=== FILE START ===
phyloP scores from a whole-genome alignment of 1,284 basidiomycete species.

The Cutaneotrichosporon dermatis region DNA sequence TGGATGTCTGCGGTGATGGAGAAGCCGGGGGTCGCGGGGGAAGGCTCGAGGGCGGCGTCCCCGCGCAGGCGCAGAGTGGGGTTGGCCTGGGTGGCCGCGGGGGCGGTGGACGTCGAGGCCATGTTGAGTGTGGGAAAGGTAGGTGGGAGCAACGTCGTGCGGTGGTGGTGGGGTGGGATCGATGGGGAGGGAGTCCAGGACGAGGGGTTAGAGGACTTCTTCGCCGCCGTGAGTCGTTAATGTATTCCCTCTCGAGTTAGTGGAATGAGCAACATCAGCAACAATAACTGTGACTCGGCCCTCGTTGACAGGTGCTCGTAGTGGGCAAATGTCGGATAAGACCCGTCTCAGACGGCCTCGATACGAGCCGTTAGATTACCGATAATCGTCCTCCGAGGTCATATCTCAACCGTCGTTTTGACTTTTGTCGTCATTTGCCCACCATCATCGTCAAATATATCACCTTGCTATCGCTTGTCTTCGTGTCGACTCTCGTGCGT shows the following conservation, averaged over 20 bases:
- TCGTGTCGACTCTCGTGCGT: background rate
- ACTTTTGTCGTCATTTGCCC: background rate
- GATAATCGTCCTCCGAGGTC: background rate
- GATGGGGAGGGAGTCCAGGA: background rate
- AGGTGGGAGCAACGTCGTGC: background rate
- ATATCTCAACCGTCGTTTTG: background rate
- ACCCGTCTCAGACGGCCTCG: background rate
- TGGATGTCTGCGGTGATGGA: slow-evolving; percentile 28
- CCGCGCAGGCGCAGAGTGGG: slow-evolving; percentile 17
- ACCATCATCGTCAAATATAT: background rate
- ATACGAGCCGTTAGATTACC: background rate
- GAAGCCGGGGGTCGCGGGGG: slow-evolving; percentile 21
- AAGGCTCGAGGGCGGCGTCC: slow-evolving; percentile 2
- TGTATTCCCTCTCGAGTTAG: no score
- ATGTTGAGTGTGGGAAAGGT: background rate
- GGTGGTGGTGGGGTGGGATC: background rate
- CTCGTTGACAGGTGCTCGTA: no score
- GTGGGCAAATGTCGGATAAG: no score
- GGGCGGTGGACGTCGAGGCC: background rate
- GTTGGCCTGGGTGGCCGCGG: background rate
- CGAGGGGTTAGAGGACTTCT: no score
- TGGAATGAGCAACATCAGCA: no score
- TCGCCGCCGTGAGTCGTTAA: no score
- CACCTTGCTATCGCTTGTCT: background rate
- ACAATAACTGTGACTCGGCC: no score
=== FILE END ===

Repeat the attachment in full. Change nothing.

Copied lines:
phyloP scores from a whole-genome alignment of 1,284 basidiomycete species.

The Cutaneotrichosporon dermatis region DNA sequence TGGATGTCTGCGGTGATGGAGAAGCCGGGGGTCGCGGGGGAAGGCTCGAGGGCGGCGTCCCCGCGCAGGCGCAGAGTGGGGTTGGCCTGGGTGGCCGCGGGGGCGGTGGACGTCGAGGCCATGTTGAGTGTGGGAAAGGTAGGTGGGAGCAACGTCGTGCGGTGGTGGTGGGGTGGGATCGATGGGGAGGGAGTCCAGGACGAGGGGTTAGAGGACTTCTTCGCCGCCGTGAGTCGTTAATGTATTCCCTCTCGAGTTAGTGGAATGAGCAACATCAGCAACAATAACTGTGACTCGGCCCTCGTTGACAGGTGCTCGTAGTGGGCAAATGTCGGATAAGACCCGTCTCAGACGGCCTCGATACGAGCCGTTAGATTACCGATAATCGTCCTCCGAGGTCATATCTCAACCGTCGTTTTGACTTTTGTCGTCATTTGCCCACCATCATCGTCAAATATATCACCTTGCTATCGCTTGTCTTCGTGTCGACTCTCGTGCGT shows the following conservation, averaged over 20 bases:
- TCGTGTCGACTCTCGTGCGT: background rate
- ACTTTTGTCGTCATTTGCCC: background rate
- GATAATCGTCCTCCGAGGTC: background rate
- GATGGGGAGGGAGTCCAGGA: background rate
- AGGTGGGAGCAACGTCGTGC: background rate
- ATATCTCAACCGTCGTTTTG: background rate
- ACCCGTCTCAGACGGCCTCG: background rate
- TGGATGTCTGCGGTGATGGA: slow-evolving; percentile 28
- CCGCGCAGGCGCAGAGTGGG: slow-evolving; percentile 17
- ACCATCATCGTCAAATATAT: background rate
- ATACGAGCCGTTAGATTACC: background rate
- GAAGCCGGGGGTCGCGGGGG: slow-evolving; percentile 21
- AAGGCTCGAGGGCGGCGTCC: slow-evolving; percentile 2
- TGTATTCCCTCTCGAGTTAG: no score
- ATGTTGAGTGTGGGAAAGGT: background rate
- GGTGGTGGTGGGGTGGGATC: background rate
- CTCGTTGACAGGTGCTCGTA: no score
- GTGGGCAAATGTCGGATAAG: no score
- GGGCGGTGGACGTCGAGGCC: background rate
- GTTGGCCTGGGTGGCCGCGG: background rate
- CGAGGGGTTAGAGGACTTCT: no score
- TGGAATGAGCAACATCAGCA: no score
- TCGCCGCCGTGAGTCGTTAA: no score
- CACCTTGCTATCGCTTGTCT: background rate
- ACAATAACTGTGACTCGGCC: no score